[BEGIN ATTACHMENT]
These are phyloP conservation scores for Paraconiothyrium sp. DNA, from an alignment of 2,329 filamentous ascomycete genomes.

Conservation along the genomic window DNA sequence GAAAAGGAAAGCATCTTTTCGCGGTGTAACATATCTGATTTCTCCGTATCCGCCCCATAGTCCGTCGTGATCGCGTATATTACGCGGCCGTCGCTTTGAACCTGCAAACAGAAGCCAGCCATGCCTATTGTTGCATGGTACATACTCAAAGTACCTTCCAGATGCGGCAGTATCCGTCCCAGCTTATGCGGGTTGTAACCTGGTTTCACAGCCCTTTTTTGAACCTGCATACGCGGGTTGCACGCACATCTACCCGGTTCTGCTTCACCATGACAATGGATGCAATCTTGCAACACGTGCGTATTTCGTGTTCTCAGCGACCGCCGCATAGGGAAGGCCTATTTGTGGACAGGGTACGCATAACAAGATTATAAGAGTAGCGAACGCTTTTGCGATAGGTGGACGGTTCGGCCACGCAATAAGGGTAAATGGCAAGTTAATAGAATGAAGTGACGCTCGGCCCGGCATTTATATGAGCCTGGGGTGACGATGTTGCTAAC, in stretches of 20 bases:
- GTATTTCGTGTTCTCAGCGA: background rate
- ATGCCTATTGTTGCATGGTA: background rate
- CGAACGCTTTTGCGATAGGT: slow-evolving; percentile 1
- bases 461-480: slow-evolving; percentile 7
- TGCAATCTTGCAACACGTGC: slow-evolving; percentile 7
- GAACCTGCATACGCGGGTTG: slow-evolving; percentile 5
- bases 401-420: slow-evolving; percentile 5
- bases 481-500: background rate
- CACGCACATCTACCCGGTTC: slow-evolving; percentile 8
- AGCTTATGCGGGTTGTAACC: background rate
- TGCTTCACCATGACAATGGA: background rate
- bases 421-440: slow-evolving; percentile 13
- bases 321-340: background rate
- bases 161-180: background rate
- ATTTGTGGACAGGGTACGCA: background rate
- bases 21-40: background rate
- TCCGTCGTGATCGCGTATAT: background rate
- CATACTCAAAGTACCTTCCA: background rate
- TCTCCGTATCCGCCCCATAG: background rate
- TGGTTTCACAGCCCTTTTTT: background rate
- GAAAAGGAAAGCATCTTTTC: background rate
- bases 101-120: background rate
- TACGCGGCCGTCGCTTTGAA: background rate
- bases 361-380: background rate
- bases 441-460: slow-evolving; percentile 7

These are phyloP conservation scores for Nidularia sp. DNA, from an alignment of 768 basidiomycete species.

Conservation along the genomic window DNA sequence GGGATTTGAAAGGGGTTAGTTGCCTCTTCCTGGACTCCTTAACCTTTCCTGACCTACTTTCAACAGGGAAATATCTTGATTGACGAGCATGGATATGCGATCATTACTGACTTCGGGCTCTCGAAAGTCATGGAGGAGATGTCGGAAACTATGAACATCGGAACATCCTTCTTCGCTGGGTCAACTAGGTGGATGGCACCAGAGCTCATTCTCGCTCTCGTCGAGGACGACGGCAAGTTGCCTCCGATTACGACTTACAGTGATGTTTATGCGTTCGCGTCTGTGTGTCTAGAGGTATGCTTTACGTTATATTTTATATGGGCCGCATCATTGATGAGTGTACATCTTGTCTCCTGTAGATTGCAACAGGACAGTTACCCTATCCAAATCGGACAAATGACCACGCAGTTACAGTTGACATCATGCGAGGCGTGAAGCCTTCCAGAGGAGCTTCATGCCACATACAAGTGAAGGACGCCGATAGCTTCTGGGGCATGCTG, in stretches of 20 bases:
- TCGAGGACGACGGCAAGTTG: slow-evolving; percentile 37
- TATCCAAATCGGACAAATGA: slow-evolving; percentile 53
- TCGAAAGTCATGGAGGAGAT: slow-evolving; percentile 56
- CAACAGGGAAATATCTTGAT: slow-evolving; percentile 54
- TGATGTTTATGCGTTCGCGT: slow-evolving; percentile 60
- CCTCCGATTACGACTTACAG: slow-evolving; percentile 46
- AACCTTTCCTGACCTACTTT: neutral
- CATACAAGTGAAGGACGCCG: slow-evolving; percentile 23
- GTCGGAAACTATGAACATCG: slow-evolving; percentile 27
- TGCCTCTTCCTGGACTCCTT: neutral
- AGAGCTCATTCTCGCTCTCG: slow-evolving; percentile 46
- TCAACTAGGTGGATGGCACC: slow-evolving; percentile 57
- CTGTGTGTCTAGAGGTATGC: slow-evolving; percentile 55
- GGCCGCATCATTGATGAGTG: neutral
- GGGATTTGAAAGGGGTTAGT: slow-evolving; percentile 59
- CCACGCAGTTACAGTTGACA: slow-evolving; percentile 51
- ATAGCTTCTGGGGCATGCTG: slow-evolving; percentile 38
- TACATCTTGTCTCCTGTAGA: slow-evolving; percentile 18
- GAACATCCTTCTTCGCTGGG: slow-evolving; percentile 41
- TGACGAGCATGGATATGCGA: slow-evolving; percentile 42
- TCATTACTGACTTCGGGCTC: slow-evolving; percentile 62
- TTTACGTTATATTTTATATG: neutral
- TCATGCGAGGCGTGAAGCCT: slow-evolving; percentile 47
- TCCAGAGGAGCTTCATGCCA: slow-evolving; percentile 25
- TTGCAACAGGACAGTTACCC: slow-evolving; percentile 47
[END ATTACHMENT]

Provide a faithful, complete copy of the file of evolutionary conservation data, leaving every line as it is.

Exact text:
These are phyloP conservation scores for Paraconiothyrium sp. DNA, from an alignment of 2,329 filamentous ascomycete genomes.

Conservation along the genomic window DNA sequence GAAAAGGAAAGCATCTTTTCGCGGTGTAACATATCTGATTTCTCCGTATCCGCCCCATAGTCCGTCGTGATCGCGTATATTACGCGGCCGTCGCTTTGAACCTGCAAACAGAAGCCAGCCATGCCTATTGTTGCATGGTACATACTCAAAGTACCTTCCAGATGCGGCAGTATCCGTCCCAGCTTATGCGGGTTGTAACCTGGTTTCACAGCCCTTTTTTGAACCTGCATACGCGGGTTGCACGCACATCTACCCGGTTCTGCTTCACCATGACAATGGATGCAATCTTGCAACACGTGCGTATTTCGTGTTCTCAGCGACCGCCGCATAGGGAAGGCCTATTTGTGGACAGGGTACGCATAACAAGATTATAAGAGTAGCGAACGCTTTTGCGATAGGTGGACGGTTCGGCCACGCAATAAGGGTAAATGGCAAGTTAATAGAATGAAGTGACGCTCGGCCCGGCATTTATATGAGCCTGGGGTGACGATGTTGCTAAC, in stretches of 20 bases:
- GTATTTCGTGTTCTCAGCGA: background rate
- ATGCCTATTGTTGCATGGTA: background rate
- CGAACGCTTTTGCGATAGGT: slow-evolving; percentile 1
- bases 461-480: slow-evolving; percentile 7
- TGCAATCTTGCAACACGTGC: slow-evolving; percentile 7
- GAACCTGCATACGCGGGTTG: slow-evolving; percentile 5
- bases 401-420: slow-evolving; percentile 5
- bases 481-500: background rate
- CACGCACATCTACCCGGTTC: slow-evolving; percentile 8
- AGCTTATGCGGGTTGTAACC: background rate
- TGCTTCACCATGACAATGGA: background rate
- bases 421-440: slow-evolving; percentile 13
- bases 321-340: background rate
- bases 161-180: background rate
- ATTTGTGGACAGGGTACGCA: background rate
- bases 21-40: background rate
- TCCGTCGTGATCGCGTATAT: background rate
- CATACTCAAAGTACCTTCCA: background rate
- TCTCCGTATCCGCCCCATAG: background rate
- TGGTTTCACAGCCCTTTTTT: background rate
- GAAAAGGAAAGCATCTTTTC: background rate
- bases 101-120: background rate
- TACGCGGCCGTCGCTTTGAA: background rate
- bases 361-380: background rate
- bases 441-460: slow-evolving; percentile 7

These are phyloP conservation scores for Nidularia sp. DNA, from an alignment of 768 basidiomycete species.

Conservation along the genomic window DNA sequence GGGATTTGAAAGGGGTTAGTTGCCTCTTCCTGGACTCCTTAACCTTTCCTGACCTACTTTCAACAGGGAAATATCTTGATTGACGAGCATGGATATGCGATCATTACTGACTTCGGGCTCTCGAAAGTCATGGAGGAGATGTCGGAAACTATGAACATCGGAACATCCTTCTTCGCTGGGTCAACTAGGTGGATGGCACCAGAGCTCATTCTCGCTCTCGTCGAGGACGACGGCAAGTTGCCTCCGATTACGACTTACAGTGATGTTTATGCGTTCGCGTCTGTGTGTCTAGAGGTATGCTTTACGTTATATTTTATATGGGCCGCATCATTGATGAGTGTACATCTTGTCTCCTGTAGATTGCAACAGGACAGTTACCCTATCCAAATCGGACAAATGACCACGCAGTTACAGTTGACATCATGCGAGGCGTGAAGCCTTCCAGAGGAGCTTCATGCCACATACAAGTGAAGGACGCCGATAGCTTCTGGGGCATGCTG, in stretches of 20 bases:
- TCGAGGACGACGGCAAGTTG: slow-evolving; percentile 37
- TATCCAAATCGGACAAATGA: slow-evolving; percentile 53
- TCGAAAGTCATGGAGGAGAT: slow-evolving; percentile 56
- CAACAGGGAAATATCTTGAT: slow-evolving; percentile 54
- TGATGTTTATGCGTTCGCGT: slow-evolving; percentile 60
- CCTCCGATTACGACTTACAG: slow-evolving; percentile 46
- AACCTTTCCTGACCTACTTT: neutral
- CATACAAGTGAAGGACGCCG: slow-evolving; percentile 23
- GTCGGAAACTATGAACATCG: slow-evolving; percentile 27
- TGCCTCTTCCTGGACTCCTT: neutral
- AGAGCTCATTCTCGCTCTCG: slow-evolving; percentile 46
- TCAACTAGGTGGATGGCACC: slow-evolving; percentile 57
- CTGTGTGTCTAGAGGTATGC: slow-evolving; percentile 55
- GGCCGCATCATTGATGAGTG: neutral
- GGGATTTGAAAGGGGTTAGT: slow-evolving; percentile 59
- CCACGCAGTTACAGTTGACA: slow-evolving; percentile 51
- ATAGCTTCTGGGGCATGCTG: slow-evolving; percentile 38
- TACATCTTGTCTCCTGTAGA: slow-evolving; percentile 18
- GAACATCCTTCTTCGCTGGG: slow-evolving; percentile 41
- TGACGAGCATGGATATGCGA: slow-evolving; percentile 42
- TCATTACTGACTTCGGGCTC: slow-evolving; percentile 62
- TTTACGTTATATTTTATATG: neutral
- TCATGCGAGGCGTGAAGCCT: slow-evolving; percentile 47
- TCCAGAGGAGCTTCATGCCA: slow-evolving; percentile 25
- TTGCAACAGGACAGTTACCC: slow-evolving; percentile 47